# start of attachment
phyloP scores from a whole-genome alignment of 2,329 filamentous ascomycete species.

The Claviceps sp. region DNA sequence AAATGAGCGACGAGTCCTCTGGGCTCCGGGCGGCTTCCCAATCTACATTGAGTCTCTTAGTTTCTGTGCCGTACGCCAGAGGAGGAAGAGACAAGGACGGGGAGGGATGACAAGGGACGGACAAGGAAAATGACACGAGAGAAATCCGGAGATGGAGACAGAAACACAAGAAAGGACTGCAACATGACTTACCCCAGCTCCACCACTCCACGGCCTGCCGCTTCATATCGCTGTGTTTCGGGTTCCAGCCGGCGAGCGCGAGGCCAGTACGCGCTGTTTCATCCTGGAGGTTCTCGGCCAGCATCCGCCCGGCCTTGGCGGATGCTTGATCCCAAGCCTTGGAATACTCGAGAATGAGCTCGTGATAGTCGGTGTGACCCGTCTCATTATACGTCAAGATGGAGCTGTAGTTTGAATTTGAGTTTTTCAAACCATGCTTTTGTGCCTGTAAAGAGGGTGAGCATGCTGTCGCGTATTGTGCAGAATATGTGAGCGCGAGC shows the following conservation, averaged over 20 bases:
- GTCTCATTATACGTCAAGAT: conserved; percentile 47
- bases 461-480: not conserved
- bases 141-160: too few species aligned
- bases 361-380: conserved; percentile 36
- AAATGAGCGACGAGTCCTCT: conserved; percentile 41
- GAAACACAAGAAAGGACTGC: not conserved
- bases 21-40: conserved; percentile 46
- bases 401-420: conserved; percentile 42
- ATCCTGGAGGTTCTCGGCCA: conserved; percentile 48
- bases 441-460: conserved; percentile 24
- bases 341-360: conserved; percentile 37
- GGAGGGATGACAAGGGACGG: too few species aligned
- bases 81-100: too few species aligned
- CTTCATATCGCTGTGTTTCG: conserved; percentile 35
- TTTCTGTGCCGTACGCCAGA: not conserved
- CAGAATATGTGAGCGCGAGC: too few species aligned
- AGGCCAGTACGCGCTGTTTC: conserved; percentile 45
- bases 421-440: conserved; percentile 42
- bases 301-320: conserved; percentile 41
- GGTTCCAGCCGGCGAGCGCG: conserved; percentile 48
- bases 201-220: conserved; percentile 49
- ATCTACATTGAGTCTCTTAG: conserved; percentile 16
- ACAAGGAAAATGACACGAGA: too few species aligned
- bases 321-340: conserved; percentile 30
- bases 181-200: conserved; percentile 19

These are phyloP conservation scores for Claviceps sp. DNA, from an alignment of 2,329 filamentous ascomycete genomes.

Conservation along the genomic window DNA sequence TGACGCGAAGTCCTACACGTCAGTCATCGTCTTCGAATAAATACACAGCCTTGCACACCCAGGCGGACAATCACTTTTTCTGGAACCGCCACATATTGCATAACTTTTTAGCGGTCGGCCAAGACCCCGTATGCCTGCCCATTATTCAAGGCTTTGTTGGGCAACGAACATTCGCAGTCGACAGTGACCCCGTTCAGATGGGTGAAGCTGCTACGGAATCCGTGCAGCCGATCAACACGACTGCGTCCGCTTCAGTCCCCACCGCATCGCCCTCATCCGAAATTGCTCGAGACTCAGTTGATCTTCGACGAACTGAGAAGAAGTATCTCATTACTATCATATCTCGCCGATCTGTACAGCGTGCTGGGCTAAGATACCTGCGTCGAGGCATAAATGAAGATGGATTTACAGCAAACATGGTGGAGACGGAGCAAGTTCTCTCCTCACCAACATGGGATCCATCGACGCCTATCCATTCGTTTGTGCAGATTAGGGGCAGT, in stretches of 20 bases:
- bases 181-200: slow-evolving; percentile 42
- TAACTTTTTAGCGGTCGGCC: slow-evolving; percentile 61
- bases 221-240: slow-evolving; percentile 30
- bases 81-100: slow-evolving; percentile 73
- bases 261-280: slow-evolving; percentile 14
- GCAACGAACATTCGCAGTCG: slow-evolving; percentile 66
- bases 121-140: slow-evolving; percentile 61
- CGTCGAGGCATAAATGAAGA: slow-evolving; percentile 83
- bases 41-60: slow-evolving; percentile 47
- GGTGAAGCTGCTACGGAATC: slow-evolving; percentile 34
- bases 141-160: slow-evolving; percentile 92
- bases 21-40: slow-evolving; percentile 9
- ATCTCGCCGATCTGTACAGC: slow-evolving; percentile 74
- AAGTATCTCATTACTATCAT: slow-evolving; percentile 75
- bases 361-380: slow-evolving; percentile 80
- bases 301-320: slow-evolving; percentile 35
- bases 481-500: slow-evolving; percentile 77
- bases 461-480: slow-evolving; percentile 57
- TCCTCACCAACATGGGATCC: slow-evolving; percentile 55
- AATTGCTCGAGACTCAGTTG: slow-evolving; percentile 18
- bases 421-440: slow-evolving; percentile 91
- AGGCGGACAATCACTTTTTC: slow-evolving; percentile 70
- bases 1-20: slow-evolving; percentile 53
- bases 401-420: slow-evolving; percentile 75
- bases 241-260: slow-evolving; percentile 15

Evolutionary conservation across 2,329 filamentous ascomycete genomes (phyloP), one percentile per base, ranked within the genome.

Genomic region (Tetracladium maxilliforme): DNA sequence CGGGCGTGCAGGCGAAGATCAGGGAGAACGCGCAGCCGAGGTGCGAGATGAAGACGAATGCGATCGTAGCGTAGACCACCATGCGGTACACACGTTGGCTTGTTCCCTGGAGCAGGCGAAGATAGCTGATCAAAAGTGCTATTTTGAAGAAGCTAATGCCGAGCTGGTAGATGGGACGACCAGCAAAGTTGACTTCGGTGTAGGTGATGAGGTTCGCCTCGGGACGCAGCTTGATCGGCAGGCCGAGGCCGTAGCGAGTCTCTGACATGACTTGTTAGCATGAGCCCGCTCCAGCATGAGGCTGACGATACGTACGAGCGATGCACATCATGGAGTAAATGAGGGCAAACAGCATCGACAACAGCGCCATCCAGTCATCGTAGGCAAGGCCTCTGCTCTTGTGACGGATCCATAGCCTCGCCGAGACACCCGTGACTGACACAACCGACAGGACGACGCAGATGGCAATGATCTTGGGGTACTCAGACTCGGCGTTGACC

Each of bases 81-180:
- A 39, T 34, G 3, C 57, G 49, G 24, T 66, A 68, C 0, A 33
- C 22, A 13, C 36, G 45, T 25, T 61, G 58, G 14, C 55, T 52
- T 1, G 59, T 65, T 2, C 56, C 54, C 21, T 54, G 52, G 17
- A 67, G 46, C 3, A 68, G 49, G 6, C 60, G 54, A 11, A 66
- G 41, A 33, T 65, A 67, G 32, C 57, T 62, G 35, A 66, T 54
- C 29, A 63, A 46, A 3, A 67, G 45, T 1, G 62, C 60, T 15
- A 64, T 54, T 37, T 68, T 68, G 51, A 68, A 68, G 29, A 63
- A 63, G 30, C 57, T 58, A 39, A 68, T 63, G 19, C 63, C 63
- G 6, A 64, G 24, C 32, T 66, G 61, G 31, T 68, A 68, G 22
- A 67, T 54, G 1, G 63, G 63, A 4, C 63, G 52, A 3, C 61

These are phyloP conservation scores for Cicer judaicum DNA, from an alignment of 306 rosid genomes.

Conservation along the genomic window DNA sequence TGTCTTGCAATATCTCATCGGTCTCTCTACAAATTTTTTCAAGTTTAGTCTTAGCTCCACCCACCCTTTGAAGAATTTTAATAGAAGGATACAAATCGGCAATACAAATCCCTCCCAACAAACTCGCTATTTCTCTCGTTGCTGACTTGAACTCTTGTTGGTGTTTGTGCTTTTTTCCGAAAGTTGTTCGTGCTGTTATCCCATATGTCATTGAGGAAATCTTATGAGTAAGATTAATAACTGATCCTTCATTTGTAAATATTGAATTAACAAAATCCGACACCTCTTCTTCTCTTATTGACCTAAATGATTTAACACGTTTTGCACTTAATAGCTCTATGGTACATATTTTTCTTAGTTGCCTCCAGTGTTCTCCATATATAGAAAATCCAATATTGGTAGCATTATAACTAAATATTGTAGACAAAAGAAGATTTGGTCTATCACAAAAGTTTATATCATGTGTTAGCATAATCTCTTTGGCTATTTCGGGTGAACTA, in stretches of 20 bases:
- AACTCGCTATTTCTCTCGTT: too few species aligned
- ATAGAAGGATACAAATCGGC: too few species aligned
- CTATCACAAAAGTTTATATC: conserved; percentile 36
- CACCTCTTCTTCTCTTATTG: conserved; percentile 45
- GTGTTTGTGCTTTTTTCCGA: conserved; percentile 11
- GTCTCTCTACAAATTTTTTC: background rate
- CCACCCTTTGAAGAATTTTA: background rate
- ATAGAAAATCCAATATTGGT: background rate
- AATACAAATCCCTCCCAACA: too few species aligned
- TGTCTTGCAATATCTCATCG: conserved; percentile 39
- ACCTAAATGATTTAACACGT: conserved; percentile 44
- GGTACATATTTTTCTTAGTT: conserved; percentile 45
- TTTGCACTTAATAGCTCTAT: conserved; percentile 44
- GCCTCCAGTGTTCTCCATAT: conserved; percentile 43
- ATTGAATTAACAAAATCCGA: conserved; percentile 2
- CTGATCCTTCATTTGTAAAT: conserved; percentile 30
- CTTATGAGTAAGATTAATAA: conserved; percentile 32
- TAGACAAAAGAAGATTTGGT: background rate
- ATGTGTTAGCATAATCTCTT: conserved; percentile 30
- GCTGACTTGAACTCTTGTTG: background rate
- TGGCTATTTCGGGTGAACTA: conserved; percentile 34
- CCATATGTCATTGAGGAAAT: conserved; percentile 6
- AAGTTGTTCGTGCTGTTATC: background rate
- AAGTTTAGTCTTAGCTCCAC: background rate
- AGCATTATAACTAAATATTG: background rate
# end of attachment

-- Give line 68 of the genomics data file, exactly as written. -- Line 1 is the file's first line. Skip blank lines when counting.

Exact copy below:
These are phyloP conservation scores for Cicer judaicum DNA, from an alignment of 306 rosid genomes.